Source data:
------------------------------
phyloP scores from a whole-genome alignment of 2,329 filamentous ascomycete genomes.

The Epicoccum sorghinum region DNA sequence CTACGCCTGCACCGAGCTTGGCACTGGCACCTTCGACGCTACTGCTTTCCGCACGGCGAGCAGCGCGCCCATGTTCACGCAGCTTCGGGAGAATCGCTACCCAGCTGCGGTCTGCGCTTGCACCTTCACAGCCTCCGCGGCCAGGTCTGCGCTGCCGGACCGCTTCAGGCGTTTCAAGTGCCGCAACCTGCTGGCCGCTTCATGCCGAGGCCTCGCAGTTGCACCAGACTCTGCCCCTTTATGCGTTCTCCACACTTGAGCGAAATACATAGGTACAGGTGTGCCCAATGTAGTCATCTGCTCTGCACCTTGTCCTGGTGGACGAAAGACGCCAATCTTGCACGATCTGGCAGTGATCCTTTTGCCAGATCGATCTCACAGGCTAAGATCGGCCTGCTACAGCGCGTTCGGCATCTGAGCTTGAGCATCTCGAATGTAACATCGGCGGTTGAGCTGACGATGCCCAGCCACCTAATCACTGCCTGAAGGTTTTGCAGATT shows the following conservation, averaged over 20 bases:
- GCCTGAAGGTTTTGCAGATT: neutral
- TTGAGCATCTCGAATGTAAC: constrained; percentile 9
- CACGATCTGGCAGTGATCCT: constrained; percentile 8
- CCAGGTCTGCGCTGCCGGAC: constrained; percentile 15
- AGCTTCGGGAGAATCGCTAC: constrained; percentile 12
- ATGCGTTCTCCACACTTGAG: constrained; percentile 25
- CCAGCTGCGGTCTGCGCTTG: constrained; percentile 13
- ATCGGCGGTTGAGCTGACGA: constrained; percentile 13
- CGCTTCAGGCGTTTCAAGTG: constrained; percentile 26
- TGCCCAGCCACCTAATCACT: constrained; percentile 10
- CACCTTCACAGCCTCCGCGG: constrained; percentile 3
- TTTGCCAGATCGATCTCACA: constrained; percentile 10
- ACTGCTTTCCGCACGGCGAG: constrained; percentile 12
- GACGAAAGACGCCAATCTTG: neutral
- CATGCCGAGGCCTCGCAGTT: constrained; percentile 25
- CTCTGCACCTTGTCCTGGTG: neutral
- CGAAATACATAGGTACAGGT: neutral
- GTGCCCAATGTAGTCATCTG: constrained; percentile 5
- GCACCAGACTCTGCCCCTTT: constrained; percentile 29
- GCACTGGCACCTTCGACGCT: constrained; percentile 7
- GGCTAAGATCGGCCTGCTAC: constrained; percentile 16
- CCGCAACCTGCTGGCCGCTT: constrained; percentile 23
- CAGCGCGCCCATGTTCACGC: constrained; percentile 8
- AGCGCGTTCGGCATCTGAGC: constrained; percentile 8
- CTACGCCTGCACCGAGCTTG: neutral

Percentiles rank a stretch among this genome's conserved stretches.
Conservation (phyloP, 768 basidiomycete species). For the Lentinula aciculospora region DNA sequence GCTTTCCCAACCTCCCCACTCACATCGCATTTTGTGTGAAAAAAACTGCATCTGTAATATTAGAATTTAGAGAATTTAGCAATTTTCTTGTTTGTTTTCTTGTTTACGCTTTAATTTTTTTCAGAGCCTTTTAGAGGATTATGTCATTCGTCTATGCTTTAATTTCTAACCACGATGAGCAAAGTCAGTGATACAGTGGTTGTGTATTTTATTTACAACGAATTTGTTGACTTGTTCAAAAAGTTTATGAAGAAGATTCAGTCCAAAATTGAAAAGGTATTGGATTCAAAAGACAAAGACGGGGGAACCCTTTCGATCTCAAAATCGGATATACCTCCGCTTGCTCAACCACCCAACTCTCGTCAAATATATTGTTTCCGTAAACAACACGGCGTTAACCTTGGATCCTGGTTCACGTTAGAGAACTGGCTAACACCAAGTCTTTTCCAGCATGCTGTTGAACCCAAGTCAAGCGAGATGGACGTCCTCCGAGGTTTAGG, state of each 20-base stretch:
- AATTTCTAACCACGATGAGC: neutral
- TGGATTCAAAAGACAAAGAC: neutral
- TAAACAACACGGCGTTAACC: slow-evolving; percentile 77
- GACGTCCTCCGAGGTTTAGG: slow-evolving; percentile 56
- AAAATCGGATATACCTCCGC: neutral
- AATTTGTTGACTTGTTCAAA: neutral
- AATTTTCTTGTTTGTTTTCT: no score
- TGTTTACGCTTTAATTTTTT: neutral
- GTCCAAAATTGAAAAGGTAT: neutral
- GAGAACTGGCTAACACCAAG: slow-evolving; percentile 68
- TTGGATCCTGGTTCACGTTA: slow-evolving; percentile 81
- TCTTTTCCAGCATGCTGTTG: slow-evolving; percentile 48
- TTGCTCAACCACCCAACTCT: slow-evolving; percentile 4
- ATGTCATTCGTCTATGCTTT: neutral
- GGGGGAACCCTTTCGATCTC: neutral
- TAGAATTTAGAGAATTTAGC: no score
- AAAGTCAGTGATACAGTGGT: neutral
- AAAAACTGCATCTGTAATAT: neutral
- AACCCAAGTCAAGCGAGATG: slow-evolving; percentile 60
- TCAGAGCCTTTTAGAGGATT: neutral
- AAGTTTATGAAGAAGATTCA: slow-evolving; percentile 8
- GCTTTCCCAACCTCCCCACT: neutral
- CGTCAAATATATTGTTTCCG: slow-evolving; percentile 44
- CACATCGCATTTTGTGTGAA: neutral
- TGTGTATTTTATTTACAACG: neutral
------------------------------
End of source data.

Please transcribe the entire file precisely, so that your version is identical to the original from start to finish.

phyloP scores from a whole-genome alignment of 2,329 filamentous ascomycete genomes.

The Epicoccum sorghinum region DNA sequence CTACGCCTGCACCGAGCTTGGCACTGGCACCTTCGACGCTACTGCTTTCCGCACGGCGAGCAGCGCGCCCATGTTCACGCAGCTTCGGGAGAATCGCTACCCAGCTGCGGTCTGCGCTTGCACCTTCACAGCCTCCGCGGCCAGGTCTGCGCTGCCGGACCGCTTCAGGCGTTTCAAGTGCCGCAACCTGCTGGCCGCTTCATGCCGAGGCCTCGCAGTTGCACCAGACTCTGCCCCTTTATGCGTTCTCCACACTTGAGCGAAATACATAGGTACAGGTGTGCCCAATGTAGTCATCTGCTCTGCACCTTGTCCTGGTGGACGAAAGACGCCAATCTTGCACGATCTGGCAGTGATCCTTTTGCCAGATCGATCTCACAGGCTAAGATCGGCCTGCTACAGCGCGTTCGGCATCTGAGCTTGAGCATCTCGAATGTAACATCGGCGGTTGAGCTGACGATGCCCAGCCACCTAATCACTGCCTGAAGGTTTTGCAGATT shows the following conservation, averaged over 20 bases:
- GCCTGAAGGTTTTGCAGATT: neutral
- TTGAGCATCTCGAATGTAAC: constrained; percentile 9
- CACGATCTGGCAGTGATCCT: constrained; percentile 8
- CCAGGTCTGCGCTGCCGGAC: constrained; percentile 15
- AGCTTCGGGAGAATCGCTAC: constrained; percentile 12
- ATGCGTTCTCCACACTTGAG: constrained; percentile 25
- CCAGCTGCGGTCTGCGCTTG: constrained; percentile 13
- ATCGGCGGTTGAGCTGACGA: constrained; percentile 13
- CGCTTCAGGCGTTTCAAGTG: constrained; percentile 26
- TGCCCAGCCACCTAATCACT: constrained; percentile 10
- CACCTTCACAGCCTCCGCGG: constrained; percentile 3
- TTTGCCAGATCGATCTCACA: constrained; percentile 10
- ACTGCTTTCCGCACGGCGAG: constrained; percentile 12
- GACGAAAGACGCCAATCTTG: neutral
- CATGCCGAGGCCTCGCAGTT: constrained; percentile 25
- CTCTGCACCTTGTCCTGGTG: neutral
- CGAAATACATAGGTACAGGT: neutral
- GTGCCCAATGTAGTCATCTG: constrained; percentile 5
- GCACCAGACTCTGCCCCTTT: constrained; percentile 29
- GCACTGGCACCTTCGACGCT: constrained; percentile 7
- GGCTAAGATCGGCCTGCTAC: constrained; percentile 16
- CCGCAACCTGCTGGCCGCTT: constrained; percentile 23
- CAGCGCGCCCATGTTCACGC: constrained; percentile 8
- AGCGCGTTCGGCATCTGAGC: constrained; percentile 8
- CTACGCCTGCACCGAGCTTG: neutral

Percentiles rank a stretch among this genome's conserved stretches.
Conservation (phyloP, 768 basidiomycete species). For the Lentinula aciculospora region DNA sequence GCTTTCCCAACCTCCCCACTCACATCGCATTTTGTGTGAAAAAAACTGCATCTGTAATATTAGAATTTAGAGAATTTAGCAATTTTCTTGTTTGTTTTCTTGTTTACGCTTTAATTTTTTTCAGAGCCTTTTAGAGGATTATGTCATTCGTCTATGCTTTAATTTCTAACCACGATGAGCAAAGTCAGTGATACAGTGGTTGTGTATTTTATTTACAACGAATTTGTTGACTTGTTCAAAAAGTTTATGAAGAAGATTCAGTCCAAAATTGAAAAGGTATTGGATTCAAAAGACAAAGACGGGGGAACCCTTTCGATCTCAAAATCGGATATACCTCCGCTTGCTCAACCACCCAACTCTCGTCAAATATATTGTTTCCGTAAACAACACGGCGTTAACCTTGGATCCTGGTTCACGTTAGAGAACTGGCTAACACCAAGTCTTTTCCAGCATGCTGTTGAACCCAAGTCAAGCGAGATGGACGTCCTCCGAGGTTTAGG, state of each 20-base stretch:
- AATTTCTAACCACGATGAGC: neutral
- TGGATTCAAAAGACAAAGAC: neutral
- TAAACAACACGGCGTTAACC: slow-evolving; percentile 77
- GACGTCCTCCGAGGTTTAGG: slow-evolving; percentile 56
- AAAATCGGATATACCTCCGC: neutral
- AATTTGTTGACTTGTTCAAA: neutral
- AATTTTCTTGTTTGTTTTCT: no score
- TGTTTACGCTTTAATTTTTT: neutral
- GTCCAAAATTGAAAAGGTAT: neutral
- GAGAACTGGCTAACACCAAG: slow-evolving; percentile 68
- TTGGATCCTGGTTCACGTTA: slow-evolving; percentile 81
- TCTTTTCCAGCATGCTGTTG: slow-evolving; percentile 48
- TTGCTCAACCACCCAACTCT: slow-evolving; percentile 4
- ATGTCATTCGTCTATGCTTT: neutral
- GGGGGAACCCTTTCGATCTC: neutral
- TAGAATTTAGAGAATTTAGC: no score
- AAAGTCAGTGATACAGTGGT: neutral
- AAAAACTGCATCTGTAATAT: neutral
- AACCCAAGTCAAGCGAGATG: slow-evolving; percentile 60
- TCAGAGCCTTTTAGAGGATT: neutral
- AAGTTTATGAAGAAGATTCA: slow-evolving; percentile 8
- GCTTTCCCAACCTCCCCACT: neutral
- CGTCAAATATATTGTTTCCG: slow-evolving; percentile 44
- CACATCGCATTTTGTGTGAA: neutral
- TGTGTATTTTATTTACAACG: neutral